The theater might be a strange place to look for a dog musher, but for 2016 UAA grad Meredith Mapes, it's an easy fit.
"As a student, I spent several years here in the costume shop. Sewing dog booties is normally a lonely endeavor, but this is awesome," she said as she looked around at the dozen or so students cutting and sewing the 1,000 booties that her dog team will go through in the next year.
"I got into mushing when I was 6, as a Girl Scout," she said. "I wanted my dog mushing badge."
Since then, she's mushed the Junior Iditarod and the Northern Lights 300, and is planning on racing the Copper Basin 300 this year, the last qualifier she needs in order to compete in the Iditarod Trail Sled Dog Race.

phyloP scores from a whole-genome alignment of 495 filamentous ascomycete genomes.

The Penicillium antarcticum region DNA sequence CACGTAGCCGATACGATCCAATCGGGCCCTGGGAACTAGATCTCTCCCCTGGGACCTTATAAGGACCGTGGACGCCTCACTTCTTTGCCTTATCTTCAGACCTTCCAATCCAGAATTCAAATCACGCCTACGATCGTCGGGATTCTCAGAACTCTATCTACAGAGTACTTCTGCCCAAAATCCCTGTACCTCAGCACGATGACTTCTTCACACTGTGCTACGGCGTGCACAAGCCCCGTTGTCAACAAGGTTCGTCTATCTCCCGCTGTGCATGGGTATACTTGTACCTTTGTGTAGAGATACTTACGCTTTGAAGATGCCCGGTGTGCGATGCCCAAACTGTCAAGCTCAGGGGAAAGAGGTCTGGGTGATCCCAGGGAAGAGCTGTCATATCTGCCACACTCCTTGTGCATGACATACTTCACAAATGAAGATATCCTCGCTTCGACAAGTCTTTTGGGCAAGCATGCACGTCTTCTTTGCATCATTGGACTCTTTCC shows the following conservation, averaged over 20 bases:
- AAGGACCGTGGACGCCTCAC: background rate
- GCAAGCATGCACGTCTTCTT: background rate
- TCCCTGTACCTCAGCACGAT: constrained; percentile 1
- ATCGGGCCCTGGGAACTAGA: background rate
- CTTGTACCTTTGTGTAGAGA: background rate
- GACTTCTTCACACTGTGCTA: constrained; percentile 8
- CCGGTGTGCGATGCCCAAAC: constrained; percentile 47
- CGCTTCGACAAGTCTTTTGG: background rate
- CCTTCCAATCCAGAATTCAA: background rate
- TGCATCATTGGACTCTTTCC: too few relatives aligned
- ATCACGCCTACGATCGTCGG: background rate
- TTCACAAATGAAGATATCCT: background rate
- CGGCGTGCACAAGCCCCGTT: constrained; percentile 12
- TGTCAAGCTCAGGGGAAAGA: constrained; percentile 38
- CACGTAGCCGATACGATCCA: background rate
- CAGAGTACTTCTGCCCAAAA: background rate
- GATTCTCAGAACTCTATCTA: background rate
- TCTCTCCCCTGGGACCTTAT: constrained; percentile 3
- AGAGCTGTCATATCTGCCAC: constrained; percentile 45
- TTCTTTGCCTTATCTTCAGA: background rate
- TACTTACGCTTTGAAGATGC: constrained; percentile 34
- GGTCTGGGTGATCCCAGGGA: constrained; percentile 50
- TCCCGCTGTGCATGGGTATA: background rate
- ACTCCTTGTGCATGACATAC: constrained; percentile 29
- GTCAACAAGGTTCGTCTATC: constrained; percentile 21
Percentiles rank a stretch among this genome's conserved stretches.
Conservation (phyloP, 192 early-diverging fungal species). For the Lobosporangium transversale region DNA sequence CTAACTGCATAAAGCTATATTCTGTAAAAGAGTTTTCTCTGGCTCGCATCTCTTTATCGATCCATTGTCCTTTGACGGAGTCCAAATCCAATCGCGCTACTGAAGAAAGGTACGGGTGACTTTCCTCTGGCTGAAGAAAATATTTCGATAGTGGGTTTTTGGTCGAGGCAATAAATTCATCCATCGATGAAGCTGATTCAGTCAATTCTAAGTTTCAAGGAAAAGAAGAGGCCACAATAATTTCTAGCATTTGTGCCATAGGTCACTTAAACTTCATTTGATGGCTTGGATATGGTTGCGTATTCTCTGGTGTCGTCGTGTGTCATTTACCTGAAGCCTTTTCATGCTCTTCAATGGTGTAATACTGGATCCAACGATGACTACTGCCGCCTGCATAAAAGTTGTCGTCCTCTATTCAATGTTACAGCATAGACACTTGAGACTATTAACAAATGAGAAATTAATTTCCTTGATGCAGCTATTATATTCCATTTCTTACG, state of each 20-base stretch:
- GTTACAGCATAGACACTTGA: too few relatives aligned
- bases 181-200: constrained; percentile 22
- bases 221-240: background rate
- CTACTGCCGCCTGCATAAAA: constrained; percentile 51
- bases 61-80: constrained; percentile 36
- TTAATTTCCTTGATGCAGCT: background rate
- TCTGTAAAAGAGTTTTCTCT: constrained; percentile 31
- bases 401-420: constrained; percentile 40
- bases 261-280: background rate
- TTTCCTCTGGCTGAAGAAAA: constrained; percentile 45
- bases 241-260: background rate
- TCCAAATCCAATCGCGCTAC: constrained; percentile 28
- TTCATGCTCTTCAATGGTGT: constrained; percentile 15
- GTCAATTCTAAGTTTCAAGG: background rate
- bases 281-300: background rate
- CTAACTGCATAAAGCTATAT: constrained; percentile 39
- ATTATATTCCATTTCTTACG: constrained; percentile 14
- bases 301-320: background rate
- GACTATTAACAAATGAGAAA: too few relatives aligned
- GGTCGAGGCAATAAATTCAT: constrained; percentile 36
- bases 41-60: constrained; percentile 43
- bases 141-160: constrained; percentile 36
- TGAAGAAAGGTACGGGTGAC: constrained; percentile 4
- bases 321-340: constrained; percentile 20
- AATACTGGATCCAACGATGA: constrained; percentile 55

With her in the costume shop was her dog McKinley, who was wagging her tail and hopping around on her three legs.
"She lost one of her legs last year after it got infected during a run with a poor-fitting dog bootie," she said. "The company I was buying the booties from had bad quality control and it was too tight. McKinley's a good reminder for everyone here to pay attention to the way they are making the booties."
For professor Dan Anteau, who teaches the intro to theater production class, the bootie-making project is a great way to teach skills that the students will use in the costume shop.
"A third of the class is costume class, and this is a great introduction to sewing and costume making," he said.
"Running the Iditarod has been a dream of mine since I was a little kid," said Mapes. "To be this close to the starting line is starting to freak me out. But every bit of support helps. Whether it's helping make booties, or a friend coming to ride on the four-wheeler with me during a training run, it's always a good feeling to know people are there for me."